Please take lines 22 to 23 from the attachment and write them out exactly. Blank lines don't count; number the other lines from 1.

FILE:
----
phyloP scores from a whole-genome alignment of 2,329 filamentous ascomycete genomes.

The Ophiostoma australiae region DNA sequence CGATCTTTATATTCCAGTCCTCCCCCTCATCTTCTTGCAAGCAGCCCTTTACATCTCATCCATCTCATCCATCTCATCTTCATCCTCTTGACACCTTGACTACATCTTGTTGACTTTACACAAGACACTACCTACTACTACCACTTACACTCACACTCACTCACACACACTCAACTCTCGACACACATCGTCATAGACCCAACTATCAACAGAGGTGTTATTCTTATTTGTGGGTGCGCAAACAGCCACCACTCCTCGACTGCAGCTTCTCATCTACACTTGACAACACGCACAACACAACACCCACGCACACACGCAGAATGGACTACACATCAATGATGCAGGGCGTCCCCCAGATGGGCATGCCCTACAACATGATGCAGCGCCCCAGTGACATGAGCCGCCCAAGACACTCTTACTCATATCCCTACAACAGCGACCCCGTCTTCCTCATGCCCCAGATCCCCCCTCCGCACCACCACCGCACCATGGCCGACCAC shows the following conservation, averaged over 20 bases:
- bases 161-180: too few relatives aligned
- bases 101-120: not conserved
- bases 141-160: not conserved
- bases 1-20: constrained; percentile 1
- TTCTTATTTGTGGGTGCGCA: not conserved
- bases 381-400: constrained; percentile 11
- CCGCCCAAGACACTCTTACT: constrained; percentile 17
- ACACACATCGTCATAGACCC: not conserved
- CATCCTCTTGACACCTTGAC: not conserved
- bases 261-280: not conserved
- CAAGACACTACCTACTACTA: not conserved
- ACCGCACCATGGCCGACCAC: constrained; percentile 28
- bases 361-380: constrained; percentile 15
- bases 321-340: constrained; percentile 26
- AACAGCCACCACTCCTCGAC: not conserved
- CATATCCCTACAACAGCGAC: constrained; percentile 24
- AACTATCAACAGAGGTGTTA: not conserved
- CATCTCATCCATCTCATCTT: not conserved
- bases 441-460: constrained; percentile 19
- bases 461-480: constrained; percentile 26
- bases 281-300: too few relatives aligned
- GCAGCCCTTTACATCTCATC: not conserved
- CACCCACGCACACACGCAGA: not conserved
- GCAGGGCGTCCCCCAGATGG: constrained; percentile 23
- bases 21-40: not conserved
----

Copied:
- bases 461-480: constrained; percentile 26
- bases 281-300: too few relatives aligned